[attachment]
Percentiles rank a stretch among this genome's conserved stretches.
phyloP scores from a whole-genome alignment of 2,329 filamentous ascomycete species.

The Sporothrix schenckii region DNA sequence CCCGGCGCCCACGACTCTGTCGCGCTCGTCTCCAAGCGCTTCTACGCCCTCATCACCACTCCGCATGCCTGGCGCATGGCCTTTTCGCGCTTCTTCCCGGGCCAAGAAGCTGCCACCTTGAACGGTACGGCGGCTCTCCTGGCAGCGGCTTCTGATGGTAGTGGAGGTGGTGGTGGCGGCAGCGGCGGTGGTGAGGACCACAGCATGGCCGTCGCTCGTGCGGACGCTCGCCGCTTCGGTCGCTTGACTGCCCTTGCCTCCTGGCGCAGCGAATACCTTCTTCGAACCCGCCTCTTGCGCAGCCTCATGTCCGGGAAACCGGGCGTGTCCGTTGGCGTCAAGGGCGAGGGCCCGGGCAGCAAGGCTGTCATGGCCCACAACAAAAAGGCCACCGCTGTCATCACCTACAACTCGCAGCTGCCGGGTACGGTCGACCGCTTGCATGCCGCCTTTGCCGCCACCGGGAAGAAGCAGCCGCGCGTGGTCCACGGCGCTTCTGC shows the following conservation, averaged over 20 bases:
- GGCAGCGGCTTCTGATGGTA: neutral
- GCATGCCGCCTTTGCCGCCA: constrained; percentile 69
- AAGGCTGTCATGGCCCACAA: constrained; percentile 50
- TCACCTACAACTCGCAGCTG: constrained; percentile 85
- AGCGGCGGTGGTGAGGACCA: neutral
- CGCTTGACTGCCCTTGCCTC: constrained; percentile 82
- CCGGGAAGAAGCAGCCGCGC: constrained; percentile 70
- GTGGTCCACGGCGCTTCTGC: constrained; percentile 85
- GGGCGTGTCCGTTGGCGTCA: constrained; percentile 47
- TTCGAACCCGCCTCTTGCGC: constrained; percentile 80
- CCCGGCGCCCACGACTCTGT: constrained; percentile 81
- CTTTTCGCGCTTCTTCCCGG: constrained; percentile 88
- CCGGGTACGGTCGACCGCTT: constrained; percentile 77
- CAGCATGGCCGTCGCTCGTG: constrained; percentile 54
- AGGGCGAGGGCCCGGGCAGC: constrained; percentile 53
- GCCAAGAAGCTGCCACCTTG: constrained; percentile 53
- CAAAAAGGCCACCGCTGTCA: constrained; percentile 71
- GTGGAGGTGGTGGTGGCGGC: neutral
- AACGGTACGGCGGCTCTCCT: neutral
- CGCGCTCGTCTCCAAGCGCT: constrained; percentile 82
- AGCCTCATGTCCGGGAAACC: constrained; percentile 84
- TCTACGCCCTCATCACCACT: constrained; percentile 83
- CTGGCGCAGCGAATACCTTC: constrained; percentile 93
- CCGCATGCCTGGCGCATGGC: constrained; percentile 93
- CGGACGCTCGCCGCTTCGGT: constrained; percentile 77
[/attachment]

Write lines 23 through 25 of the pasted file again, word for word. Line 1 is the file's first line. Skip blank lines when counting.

- CGCGCTCGTCTCCAAGCGCT: constrained; percentile 82
- AGCCTCATGTCCGGGAAACC: constrained; percentile 84
- TCTACGCCCTCATCACCACT: constrained; percentile 83